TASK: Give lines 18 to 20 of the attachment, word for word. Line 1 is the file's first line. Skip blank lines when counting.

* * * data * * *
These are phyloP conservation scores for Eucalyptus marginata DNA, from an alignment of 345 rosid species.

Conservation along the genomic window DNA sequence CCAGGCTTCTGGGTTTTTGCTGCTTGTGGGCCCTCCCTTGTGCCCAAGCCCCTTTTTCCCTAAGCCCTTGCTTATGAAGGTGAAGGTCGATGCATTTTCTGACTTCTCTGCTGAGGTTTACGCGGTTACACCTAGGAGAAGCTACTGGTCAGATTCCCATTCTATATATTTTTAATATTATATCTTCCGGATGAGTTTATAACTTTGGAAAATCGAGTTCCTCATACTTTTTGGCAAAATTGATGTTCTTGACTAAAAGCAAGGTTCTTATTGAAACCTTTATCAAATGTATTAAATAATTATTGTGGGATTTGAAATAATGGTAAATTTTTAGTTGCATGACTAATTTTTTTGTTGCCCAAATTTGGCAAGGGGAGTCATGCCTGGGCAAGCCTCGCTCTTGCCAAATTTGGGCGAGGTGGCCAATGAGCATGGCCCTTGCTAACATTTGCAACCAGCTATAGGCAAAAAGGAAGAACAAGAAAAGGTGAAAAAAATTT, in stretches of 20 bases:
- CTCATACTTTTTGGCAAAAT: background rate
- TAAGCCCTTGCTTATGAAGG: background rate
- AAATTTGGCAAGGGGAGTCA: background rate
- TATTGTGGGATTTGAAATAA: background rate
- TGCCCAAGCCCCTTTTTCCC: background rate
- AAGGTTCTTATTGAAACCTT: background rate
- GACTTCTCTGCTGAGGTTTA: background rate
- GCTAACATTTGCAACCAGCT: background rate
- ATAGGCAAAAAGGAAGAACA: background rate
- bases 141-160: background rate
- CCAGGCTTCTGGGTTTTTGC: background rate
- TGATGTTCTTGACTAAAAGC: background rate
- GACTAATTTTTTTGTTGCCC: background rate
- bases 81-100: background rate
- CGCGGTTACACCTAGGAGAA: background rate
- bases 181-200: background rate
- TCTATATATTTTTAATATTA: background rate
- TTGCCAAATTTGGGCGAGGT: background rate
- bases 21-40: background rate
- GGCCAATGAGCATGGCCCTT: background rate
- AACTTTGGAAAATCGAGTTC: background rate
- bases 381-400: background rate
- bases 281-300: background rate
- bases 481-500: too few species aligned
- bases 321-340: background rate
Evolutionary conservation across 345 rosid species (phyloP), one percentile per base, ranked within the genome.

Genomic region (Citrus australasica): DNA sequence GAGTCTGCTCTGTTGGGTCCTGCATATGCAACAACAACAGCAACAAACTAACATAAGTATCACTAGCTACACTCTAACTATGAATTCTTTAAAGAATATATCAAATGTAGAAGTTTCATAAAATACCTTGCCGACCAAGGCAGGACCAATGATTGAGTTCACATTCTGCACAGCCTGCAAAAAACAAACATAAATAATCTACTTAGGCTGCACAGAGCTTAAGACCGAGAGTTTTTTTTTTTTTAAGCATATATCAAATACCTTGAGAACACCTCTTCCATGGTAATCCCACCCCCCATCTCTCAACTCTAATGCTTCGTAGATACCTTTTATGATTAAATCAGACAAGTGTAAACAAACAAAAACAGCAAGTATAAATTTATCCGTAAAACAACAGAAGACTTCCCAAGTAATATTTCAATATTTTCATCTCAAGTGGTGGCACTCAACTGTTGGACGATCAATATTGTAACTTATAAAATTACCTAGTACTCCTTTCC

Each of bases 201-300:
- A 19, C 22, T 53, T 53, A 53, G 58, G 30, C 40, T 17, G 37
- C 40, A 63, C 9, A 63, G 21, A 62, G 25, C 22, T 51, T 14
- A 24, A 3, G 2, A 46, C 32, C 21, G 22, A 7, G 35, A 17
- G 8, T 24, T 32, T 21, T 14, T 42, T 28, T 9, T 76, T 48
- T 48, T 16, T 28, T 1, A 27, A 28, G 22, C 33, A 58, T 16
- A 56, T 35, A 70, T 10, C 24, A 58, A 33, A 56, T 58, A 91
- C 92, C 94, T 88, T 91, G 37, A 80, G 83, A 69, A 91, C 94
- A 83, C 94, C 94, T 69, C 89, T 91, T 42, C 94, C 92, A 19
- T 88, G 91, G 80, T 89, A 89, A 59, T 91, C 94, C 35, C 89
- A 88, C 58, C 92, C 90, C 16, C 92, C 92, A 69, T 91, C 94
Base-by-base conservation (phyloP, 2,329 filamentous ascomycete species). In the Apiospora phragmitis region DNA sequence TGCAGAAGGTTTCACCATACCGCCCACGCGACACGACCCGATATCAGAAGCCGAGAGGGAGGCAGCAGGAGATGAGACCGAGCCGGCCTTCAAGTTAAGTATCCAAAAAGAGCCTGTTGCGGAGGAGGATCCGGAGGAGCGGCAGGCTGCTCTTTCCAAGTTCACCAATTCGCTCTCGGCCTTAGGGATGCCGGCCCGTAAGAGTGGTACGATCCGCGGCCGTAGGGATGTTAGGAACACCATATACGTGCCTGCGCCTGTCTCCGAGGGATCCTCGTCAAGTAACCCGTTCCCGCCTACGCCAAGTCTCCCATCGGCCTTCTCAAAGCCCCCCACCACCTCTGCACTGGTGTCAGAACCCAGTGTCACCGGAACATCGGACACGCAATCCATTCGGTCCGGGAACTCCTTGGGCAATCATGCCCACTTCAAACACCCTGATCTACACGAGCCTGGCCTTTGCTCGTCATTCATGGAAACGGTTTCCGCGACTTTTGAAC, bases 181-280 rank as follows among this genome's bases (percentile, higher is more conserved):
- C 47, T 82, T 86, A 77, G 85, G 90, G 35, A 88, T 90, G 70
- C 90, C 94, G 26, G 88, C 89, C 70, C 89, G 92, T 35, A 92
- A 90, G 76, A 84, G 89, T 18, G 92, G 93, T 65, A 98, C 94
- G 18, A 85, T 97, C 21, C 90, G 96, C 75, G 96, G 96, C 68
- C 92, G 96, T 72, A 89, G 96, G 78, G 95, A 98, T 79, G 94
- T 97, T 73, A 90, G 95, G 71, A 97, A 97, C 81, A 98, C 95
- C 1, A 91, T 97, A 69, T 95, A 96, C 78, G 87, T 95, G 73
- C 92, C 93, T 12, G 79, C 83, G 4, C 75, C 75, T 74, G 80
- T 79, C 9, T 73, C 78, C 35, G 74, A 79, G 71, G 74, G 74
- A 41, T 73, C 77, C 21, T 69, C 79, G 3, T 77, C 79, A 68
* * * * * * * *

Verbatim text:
- bases 181-200: background rate
- TCTATATATTTTTAATATTA: background rate
- TTGCCAAATTTGGGCGAGGT: background rate